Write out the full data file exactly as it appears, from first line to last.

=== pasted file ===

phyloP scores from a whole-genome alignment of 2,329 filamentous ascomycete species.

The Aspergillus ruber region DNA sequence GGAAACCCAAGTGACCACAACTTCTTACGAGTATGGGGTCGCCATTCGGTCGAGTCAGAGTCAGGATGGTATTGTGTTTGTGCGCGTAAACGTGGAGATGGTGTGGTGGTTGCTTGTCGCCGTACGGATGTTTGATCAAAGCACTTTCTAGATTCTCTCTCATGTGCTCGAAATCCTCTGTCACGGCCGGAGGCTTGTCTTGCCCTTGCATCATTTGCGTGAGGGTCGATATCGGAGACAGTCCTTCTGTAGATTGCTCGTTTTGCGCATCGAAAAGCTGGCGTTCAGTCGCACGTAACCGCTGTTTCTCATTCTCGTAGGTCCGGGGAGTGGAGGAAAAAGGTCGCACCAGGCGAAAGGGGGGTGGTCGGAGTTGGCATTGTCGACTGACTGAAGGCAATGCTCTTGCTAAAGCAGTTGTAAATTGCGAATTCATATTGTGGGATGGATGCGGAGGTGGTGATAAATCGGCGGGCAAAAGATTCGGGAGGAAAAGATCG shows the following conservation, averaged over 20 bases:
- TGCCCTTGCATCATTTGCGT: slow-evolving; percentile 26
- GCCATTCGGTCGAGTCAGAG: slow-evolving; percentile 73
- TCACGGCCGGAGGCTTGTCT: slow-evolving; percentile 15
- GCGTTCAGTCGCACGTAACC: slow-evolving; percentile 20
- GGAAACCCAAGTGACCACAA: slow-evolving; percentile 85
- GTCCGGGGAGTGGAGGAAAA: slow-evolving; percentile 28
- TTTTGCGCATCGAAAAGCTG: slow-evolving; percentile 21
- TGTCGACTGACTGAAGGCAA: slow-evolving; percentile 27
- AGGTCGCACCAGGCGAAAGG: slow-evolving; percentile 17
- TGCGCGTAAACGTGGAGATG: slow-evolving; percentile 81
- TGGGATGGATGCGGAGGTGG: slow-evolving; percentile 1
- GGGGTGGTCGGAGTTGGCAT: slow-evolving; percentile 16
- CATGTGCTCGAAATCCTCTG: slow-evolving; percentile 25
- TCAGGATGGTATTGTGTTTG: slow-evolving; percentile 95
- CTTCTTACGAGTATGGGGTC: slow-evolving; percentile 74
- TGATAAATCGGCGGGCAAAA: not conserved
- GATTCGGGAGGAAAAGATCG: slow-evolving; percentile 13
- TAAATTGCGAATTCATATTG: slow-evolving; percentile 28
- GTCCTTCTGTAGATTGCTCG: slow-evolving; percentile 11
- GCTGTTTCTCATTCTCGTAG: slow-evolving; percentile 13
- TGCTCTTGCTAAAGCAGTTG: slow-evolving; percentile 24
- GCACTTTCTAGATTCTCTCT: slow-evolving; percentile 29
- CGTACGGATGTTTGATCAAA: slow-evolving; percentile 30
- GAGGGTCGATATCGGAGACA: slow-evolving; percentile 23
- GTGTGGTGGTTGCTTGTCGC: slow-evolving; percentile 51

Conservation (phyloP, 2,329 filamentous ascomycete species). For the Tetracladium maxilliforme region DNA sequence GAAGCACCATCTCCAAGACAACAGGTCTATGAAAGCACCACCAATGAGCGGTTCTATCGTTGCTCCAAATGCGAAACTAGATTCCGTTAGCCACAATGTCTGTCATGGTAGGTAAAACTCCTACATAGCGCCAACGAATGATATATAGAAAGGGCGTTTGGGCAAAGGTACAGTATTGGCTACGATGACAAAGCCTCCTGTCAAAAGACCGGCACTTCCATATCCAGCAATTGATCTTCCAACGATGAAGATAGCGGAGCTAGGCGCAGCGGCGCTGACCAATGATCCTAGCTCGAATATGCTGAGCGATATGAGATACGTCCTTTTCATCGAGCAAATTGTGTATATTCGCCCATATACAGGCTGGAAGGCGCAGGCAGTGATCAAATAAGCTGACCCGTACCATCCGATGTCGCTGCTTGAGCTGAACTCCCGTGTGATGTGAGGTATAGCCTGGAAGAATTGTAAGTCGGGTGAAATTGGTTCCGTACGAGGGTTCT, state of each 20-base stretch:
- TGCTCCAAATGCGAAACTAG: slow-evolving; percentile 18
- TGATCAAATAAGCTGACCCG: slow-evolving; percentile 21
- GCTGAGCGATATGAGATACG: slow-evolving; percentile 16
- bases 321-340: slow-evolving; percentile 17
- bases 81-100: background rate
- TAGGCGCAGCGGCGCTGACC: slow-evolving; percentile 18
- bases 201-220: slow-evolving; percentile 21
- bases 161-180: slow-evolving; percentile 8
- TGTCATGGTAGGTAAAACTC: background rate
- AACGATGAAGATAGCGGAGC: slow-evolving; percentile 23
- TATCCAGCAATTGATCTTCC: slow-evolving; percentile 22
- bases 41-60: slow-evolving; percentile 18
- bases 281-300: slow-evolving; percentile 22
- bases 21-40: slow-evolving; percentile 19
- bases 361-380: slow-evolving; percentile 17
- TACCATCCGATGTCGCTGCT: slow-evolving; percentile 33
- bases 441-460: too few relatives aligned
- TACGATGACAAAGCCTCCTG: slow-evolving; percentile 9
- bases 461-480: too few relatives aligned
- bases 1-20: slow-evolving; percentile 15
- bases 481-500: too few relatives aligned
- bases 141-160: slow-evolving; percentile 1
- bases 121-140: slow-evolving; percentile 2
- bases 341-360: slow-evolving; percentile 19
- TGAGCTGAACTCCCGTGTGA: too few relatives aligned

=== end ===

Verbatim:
phyloP scores from a whole-genome alignment of 2,329 filamentous ascomycete species.

The Aspergillus ruber region DNA sequence GGAAACCCAAGTGACCACAACTTCTTACGAGTATGGGGTCGCCATTCGGTCGAGTCAGAGTCAGGATGGTATTGTGTTTGTGCGCGTAAACGTGGAGATGGTGTGGTGGTTGCTTGTCGCCGTACGGATGTTTGATCAAAGCACTTTCTAGATTCTCTCTCATGTGCTCGAAATCCTCTGTCACGGCCGGAGGCTTGTCTTGCCCTTGCATCATTTGCGTGAGGGTCGATATCGGAGACAGTCCTTCTGTAGATTGCTCGTTTTGCGCATCGAAAAGCTGGCGTTCAGTCGCACGTAACCGCTGTTTCTCATTCTCGTAGGTCCGGGGAGTGGAGGAAAAAGGTCGCACCAGGCGAAAGGGGGGTGGTCGGAGTTGGCATTGTCGACTGACTGAAGGCAATGCTCTTGCTAAAGCAGTTGTAAATTGCGAATTCATATTGTGGGATGGATGCGGAGGTGGTGATAAATCGGCGGGCAAAAGATTCGGGAGGAAAAGATCG shows the following conservation, averaged over 20 bases:
- TGCCCTTGCATCATTTGCGT: slow-evolving; percentile 26
- GCCATTCGGTCGAGTCAGAG: slow-evolving; percentile 73
- TCACGGCCGGAGGCTTGTCT: slow-evolving; percentile 15
- GCGTTCAGTCGCACGTAACC: slow-evolving; percentile 20
- GGAAACCCAAGTGACCACAA: slow-evolving; percentile 85
- GTCCGGGGAGTGGAGGAAAA: slow-evolving; percentile 28
- TTTTGCGCATCGAAAAGCTG: slow-evolving; percentile 21
- TGTCGACTGACTGAAGGCAA: slow-evolving; percentile 27
- AGGTCGCACCAGGCGAAAGG: slow-evolving; percentile 17
- TGCGCGTAAACGTGGAGATG: slow-evolving; percentile 81
- TGGGATGGATGCGGAGGTGG: slow-evolving; percentile 1
- GGGGTGGTCGGAGTTGGCAT: slow-evolving; percentile 16
- CATGTGCTCGAAATCCTCTG: slow-evolving; percentile 25
- TCAGGATGGTATTGTGTTTG: slow-evolving; percentile 95
- CTTCTTACGAGTATGGGGTC: slow-evolving; percentile 74
- TGATAAATCGGCGGGCAAAA: not conserved
- GATTCGGGAGGAAAAGATCG: slow-evolving; percentile 13
- TAAATTGCGAATTCATATTG: slow-evolving; percentile 28
- GTCCTTCTGTAGATTGCTCG: slow-evolving; percentile 11
- GCTGTTTCTCATTCTCGTAG: slow-evolving; percentile 13
- TGCTCTTGCTAAAGCAGTTG: slow-evolving; percentile 24
- GCACTTTCTAGATTCTCTCT: slow-evolving; percentile 29
- CGTACGGATGTTTGATCAAA: slow-evolving; percentile 30
- GAGGGTCGATATCGGAGACA: slow-evolving; percentile 23
- GTGTGGTGGTTGCTTGTCGC: slow-evolving; percentile 51

Conservation (phyloP, 2,329 filamentous ascomycete species). For the Tetracladium maxilliforme region DNA sequence GAAGCACCATCTCCAAGACAACAGGTCTATGAAAGCACCACCAATGAGCGGTTCTATCGTTGCTCCAAATGCGAAACTAGATTCCGTTAGCCACAATGTCTGTCATGGTAGGTAAAACTCCTACATAGCGCCAACGAATGATATATAGAAAGGGCGTTTGGGCAAAGGTACAGTATTGGCTACGATGACAAAGCCTCCTGTCAAAAGACCGGCACTTCCATATCCAGCAATTGATCTTCCAACGATGAAGATAGCGGAGCTAGGCGCAGCGGCGCTGACCAATGATCCTAGCTCGAATATGCTGAGCGATATGAGATACGTCCTTTTCATCGAGCAAATTGTGTATATTCGCCCATATACAGGCTGGAAGGCGCAGGCAGTGATCAAATAAGCTGACCCGTACCATCCGATGTCGCTGCTTGAGCTGAACTCCCGTGTGATGTGAGGTATAGCCTGGAAGAATTGTAAGTCGGGTGAAATTGGTTCCGTACGAGGGTTCT, state of each 20-base stretch:
- TGCTCCAAATGCGAAACTAG: slow-evolving; percentile 18
- TGATCAAATAAGCTGACCCG: slow-evolving; percentile 21
- GCTGAGCGATATGAGATACG: slow-evolving; percentile 16
- bases 321-340: slow-evolving; percentile 17
- bases 81-100: background rate
- TAGGCGCAGCGGCGCTGACC: slow-evolving; percentile 18
- bases 201-220: slow-evolving; percentile 21
- bases 161-180: slow-evolving; percentile 8
- TGTCATGGTAGGTAAAACTC: background rate
- AACGATGAAGATAGCGGAGC: slow-evolving; percentile 23
- TATCCAGCAATTGATCTTCC: slow-evolving; percentile 22
- bases 41-60: slow-evolving; percentile 18
- bases 281-300: slow-evolving; percentile 22
- bases 21-40: slow-evolving; percentile 19
- bases 361-380: slow-evolving; percentile 17
- TACCATCCGATGTCGCTGCT: slow-evolving; percentile 33
- bases 441-460: too few relatives aligned
- TACGATGACAAAGCCTCCTG: slow-evolving; percentile 9
- bases 461-480: too few relatives aligned
- bases 1-20: slow-evolving; percentile 15
- bases 481-500: too few relatives aligned
- bases 141-160: slow-evolving; percentile 1
- bases 121-140: slow-evolving; percentile 2
- bases 341-360: slow-evolving; percentile 19
- TGAGCTGAACTCCCGTGTGA: too few relatives aligned